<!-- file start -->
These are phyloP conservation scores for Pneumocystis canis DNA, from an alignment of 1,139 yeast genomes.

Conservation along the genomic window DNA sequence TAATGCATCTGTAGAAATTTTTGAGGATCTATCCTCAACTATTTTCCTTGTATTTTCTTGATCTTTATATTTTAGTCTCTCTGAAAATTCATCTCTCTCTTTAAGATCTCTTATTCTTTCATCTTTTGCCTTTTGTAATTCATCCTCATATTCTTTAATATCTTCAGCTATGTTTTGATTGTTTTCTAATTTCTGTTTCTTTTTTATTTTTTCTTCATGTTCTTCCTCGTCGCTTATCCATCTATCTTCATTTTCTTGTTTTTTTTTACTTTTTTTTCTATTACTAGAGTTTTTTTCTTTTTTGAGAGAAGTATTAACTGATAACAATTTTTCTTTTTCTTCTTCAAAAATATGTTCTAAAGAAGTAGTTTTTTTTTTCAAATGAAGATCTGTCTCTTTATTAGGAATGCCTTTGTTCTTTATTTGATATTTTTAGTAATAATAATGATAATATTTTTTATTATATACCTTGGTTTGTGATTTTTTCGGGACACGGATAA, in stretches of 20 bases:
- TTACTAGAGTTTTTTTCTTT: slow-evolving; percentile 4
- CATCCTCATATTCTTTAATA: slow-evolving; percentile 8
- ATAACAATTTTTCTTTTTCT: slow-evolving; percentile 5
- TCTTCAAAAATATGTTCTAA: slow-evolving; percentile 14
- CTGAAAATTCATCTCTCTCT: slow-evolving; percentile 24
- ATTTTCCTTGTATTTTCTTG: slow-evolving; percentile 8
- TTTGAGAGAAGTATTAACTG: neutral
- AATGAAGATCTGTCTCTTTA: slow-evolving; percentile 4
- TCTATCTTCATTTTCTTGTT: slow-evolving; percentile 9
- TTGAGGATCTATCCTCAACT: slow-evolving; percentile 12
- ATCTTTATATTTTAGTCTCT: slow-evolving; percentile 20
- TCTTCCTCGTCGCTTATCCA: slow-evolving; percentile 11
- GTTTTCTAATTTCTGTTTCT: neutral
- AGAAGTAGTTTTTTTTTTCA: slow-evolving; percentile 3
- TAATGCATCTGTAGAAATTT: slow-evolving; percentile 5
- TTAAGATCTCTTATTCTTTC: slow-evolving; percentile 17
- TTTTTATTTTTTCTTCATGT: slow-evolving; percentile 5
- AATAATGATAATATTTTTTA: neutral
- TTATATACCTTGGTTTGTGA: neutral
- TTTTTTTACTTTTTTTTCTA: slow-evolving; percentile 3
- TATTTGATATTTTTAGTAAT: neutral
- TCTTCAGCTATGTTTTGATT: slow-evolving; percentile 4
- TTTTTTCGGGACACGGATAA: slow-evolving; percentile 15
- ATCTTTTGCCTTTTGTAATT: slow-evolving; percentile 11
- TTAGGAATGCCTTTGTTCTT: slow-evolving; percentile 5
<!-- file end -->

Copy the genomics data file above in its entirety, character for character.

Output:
These are phyloP conservation scores for Pneumocystis canis DNA, from an alignment of 1,139 yeast genomes.

Conservation along the genomic window DNA sequence TAATGCATCTGTAGAAATTTTTGAGGATCTATCCTCAACTATTTTCCTTGTATTTTCTTGATCTTTATATTTTAGTCTCTCTGAAAATTCATCTCTCTCTTTAAGATCTCTTATTCTTTCATCTTTTGCCTTTTGTAATTCATCCTCATATTCTTTAATATCTTCAGCTATGTTTTGATTGTTTTCTAATTTCTGTTTCTTTTTTATTTTTTCTTCATGTTCTTCCTCGTCGCTTATCCATCTATCTTCATTTTCTTGTTTTTTTTTACTTTTTTTTCTATTACTAGAGTTTTTTTCTTTTTTGAGAGAAGTATTAACTGATAACAATTTTTCTTTTTCTTCTTCAAAAATATGTTCTAAAGAAGTAGTTTTTTTTTTCAAATGAAGATCTGTCTCTTTATTAGGAATGCCTTTGTTCTTTATTTGATATTTTTAGTAATAATAATGATAATATTTTTTATTATATACCTTGGTTTGTGATTTTTTCGGGACACGGATAA, in stretches of 20 bases:
- TTACTAGAGTTTTTTTCTTT: slow-evolving; percentile 4
- CATCCTCATATTCTTTAATA: slow-evolving; percentile 8
- ATAACAATTTTTCTTTTTCT: slow-evolving; percentile 5
- TCTTCAAAAATATGTTCTAA: slow-evolving; percentile 14
- CTGAAAATTCATCTCTCTCT: slow-evolving; percentile 24
- ATTTTCCTTGTATTTTCTTG: slow-evolving; percentile 8
- TTTGAGAGAAGTATTAACTG: neutral
- AATGAAGATCTGTCTCTTTA: slow-evolving; percentile 4
- TCTATCTTCATTTTCTTGTT: slow-evolving; percentile 9
- TTGAGGATCTATCCTCAACT: slow-evolving; percentile 12
- ATCTTTATATTTTAGTCTCT: slow-evolving; percentile 20
- TCTTCCTCGTCGCTTATCCA: slow-evolving; percentile 11
- GTTTTCTAATTTCTGTTTCT: neutral
- AGAAGTAGTTTTTTTTTTCA: slow-evolving; percentile 3
- TAATGCATCTGTAGAAATTT: slow-evolving; percentile 5
- TTAAGATCTCTTATTCTTTC: slow-evolving; percentile 17
- TTTTTATTTTTTCTTCATGT: slow-evolving; percentile 5
- AATAATGATAATATTTTTTA: neutral
- TTATATACCTTGGTTTGTGA: neutral
- TTTTTTTACTTTTTTTTCTA: slow-evolving; percentile 3
- TATTTGATATTTTTAGTAAT: neutral
- TCTTCAGCTATGTTTTGATT: slow-evolving; percentile 4
- TTTTTTCGGGACACGGATAA: slow-evolving; percentile 15
- ATCTTTTGCCTTTTGTAATT: slow-evolving; percentile 11
- TTAGGAATGCCTTTGTTCTT: slow-evolving; percentile 5